Australia's property market boom shows no signs of slowing, with this week's CoreLogic data showing Sydney house prices surged 3% in May - the equivalent of $30,000 on the average home in May.

Now, a report from the Australian Property Institute (API) and The Search People says professional property valuers believe property prices will continue to surge, locking more Australians out of the housing market.

The survey of 600 property valuers across Australia found 63% expect house prices in Sydney, Melbourne, Brisbane, Adelaide and Perth to continue rising over the next six months. 

“The majority of property valuers surveyed predict a continued positive growth story for property values in the short to medium term,” Rafe Berding, CEO of The Search People said of the findings.

“Whilst most respondents believe a continued boom is set for the Australia property sector, 59% of respondents also believe that Australia is currently witnessing the makings of a property bubble.”

Related: What is a housing bubble and are we in one?


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The report also found more than half (57%) of valuation experts believe the Great Australian Dream of home ownership is now "unaffordable to the average Australian".

More than half (55%) of property valuers also believe Australians are overcapitalising when it comes to purchasing property.

"A combination of record low interest rates and buyer’s uncertainty of investing in other alternatives is fueling high-demand," Mr Berding said.

"This coupled with low supply is driving a ‘fear of missing out’ (FOMO) for many buyers.

"As a result, properties are being snapped up significantly above the asking price within moments of being listed”.

API CEO Amelia Hodge said the property market was "firing on all cylinders" and that real estate professionals were struggling to keep up with the demand.

“With record low interest rates, we’re seeing more and more buyers entering the market,” Ms Hodge said. 

“This is great news for Australians selling property, especially with values on the rise in most sectors and selling times decreasing across most capital cities.”

Almost half (47%) of property valuers surveyed said they believe Australians should be allowed to access their superannuation to buy a home. 

Related: Is the First Home Super Saver Scheme worth using?

Sydney's median property price rapidly approaching $1m as house price boom rolls on

Data from property research firm CoreLogic released on Tuesday found that Australia's property market boom rolls on, with Sydney values recording the largest capital gain over the last three months.

Sydney property prices surged 3.0% in May, and 9.3% over the last three months.

The median value of Sydney property (including houses and units) is now $970,355. 

The median house price has already reached $1.186 million, while the median unit price isn't far behind at $782,000.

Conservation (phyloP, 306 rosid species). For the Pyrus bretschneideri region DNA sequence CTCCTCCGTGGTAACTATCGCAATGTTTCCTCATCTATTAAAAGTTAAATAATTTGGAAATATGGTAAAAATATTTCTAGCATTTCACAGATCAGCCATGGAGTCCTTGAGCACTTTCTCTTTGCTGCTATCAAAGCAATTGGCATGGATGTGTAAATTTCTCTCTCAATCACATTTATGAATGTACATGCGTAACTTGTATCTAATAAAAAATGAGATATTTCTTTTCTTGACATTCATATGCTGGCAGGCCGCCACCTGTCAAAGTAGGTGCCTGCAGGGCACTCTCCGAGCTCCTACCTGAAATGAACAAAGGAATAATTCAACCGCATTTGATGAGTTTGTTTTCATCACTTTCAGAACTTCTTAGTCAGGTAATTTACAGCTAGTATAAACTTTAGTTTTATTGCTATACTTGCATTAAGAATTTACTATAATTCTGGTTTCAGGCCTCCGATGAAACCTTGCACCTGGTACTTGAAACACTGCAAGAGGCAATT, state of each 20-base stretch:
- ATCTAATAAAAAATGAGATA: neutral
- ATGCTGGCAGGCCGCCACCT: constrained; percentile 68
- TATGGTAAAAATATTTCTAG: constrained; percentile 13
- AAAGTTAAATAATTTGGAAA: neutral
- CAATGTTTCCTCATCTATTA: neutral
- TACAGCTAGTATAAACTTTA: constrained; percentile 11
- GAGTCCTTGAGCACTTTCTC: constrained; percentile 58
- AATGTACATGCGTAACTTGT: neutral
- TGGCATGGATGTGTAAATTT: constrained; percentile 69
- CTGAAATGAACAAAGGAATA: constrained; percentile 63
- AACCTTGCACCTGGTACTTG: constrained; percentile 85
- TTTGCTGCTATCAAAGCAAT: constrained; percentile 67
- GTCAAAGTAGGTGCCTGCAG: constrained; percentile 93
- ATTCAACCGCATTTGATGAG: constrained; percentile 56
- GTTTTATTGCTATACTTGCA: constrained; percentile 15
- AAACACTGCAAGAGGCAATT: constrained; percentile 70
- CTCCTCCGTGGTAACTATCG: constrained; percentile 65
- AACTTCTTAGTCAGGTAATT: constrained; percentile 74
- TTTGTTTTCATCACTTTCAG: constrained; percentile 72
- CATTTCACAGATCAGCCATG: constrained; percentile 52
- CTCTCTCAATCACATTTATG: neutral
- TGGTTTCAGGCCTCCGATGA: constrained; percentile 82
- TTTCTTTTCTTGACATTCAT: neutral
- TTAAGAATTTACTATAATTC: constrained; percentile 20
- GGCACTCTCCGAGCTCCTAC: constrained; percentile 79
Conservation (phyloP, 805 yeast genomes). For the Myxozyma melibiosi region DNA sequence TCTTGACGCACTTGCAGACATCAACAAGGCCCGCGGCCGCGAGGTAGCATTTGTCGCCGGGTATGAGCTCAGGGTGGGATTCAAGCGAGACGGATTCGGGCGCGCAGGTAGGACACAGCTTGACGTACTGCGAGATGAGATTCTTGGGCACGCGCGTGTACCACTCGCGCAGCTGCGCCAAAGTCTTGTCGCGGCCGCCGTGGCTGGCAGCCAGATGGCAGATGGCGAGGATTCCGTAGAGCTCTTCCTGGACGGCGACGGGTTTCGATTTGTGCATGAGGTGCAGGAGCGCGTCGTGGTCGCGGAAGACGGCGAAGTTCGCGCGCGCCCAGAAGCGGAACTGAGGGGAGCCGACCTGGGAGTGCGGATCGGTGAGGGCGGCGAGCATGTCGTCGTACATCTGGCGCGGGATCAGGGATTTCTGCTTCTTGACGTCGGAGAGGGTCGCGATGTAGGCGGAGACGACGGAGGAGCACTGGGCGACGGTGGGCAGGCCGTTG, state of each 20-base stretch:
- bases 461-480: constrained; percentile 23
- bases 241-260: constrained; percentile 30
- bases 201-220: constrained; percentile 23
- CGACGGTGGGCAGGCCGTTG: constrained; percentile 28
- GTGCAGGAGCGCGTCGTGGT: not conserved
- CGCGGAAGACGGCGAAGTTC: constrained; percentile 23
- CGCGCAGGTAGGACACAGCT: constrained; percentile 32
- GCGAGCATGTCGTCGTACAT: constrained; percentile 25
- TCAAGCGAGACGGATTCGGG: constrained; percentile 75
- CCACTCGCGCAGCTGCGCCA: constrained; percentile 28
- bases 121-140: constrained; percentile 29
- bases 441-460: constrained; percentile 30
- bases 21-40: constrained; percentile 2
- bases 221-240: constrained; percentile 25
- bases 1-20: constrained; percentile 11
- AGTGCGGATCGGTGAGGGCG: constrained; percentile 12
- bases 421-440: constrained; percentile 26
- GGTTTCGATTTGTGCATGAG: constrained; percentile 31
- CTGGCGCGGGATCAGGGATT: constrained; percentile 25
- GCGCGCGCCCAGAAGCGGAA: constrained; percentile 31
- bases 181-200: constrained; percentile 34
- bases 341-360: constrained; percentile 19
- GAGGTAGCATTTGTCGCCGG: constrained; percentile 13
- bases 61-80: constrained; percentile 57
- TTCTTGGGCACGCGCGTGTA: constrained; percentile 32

Overall, national home values rose 2.2% in May according to CoreLogic.

May's bump in house prices was stronger than the 1.8% spike in April, but less than the 32-year high recorded in March when national property values surged 2.8%.

CoreLogic research director Tim Lawless said no matter where you were in Australia, property values lifted.

“Values were up by more than 1% across every capital city over the month, with both house and unit values lifting across the board," Mr Lawless said. 

"Such a synchronised upswing is an absolute rarity across Australia’s diverse array of housing markets.”

Tighter lending standards to come?

With house prices surging, big four bank Westpac has said moves to tighten lending standards could come earlier than expected.

"We still see prudential policy staying on hold this year but with prices surging more strongly than expected a move to tighten conditions now looks set to come through a bit earlier than we previously thought, most likely in the first half of 2022," the bank said in its Housing Pulse for May 2021.

The predictions come off the back of "the first rumblings of a shift in prudential policy" from the Reserve Bank.

"Most notably, the RBA has shifted its rhetoric on housing in its monetary policy decision statement," Westpac said.

"Whereas in April we had a general comment – 'Lending standards remain sound and it is important that they remain so in an environment of rising housing prices and low interest rates' – May indicated a clearer move into ‘watching closely’ mode – 'Given the environment of rising housing prices and low interest rates, the Bank will be monitoring trends in housing borrowing carefully and it is important that lending standards are maintained.'"

It comes after recent data from the Australian Bureau of Statistics (ABS) found investors are flooding back into the market, driven by the prospect of capital gains as house prices surge.

Investor loan approvals were up 12.7% to $7.8 billion in March, accounting for more than half the month's gains.

Noting the sharp rise in investor lending, Mr Lawless said there is a "strong chance" the Australian Prudential Regulation Authority (APRA) could intervene if lending standards worsen.

"We know from previous rounds of macroprudential policy, tighter credit conditions would likely have an immediate dampening effect on housing market conditions," Mr Lawless said.

Photo by Leopold Maitre on Unsplash





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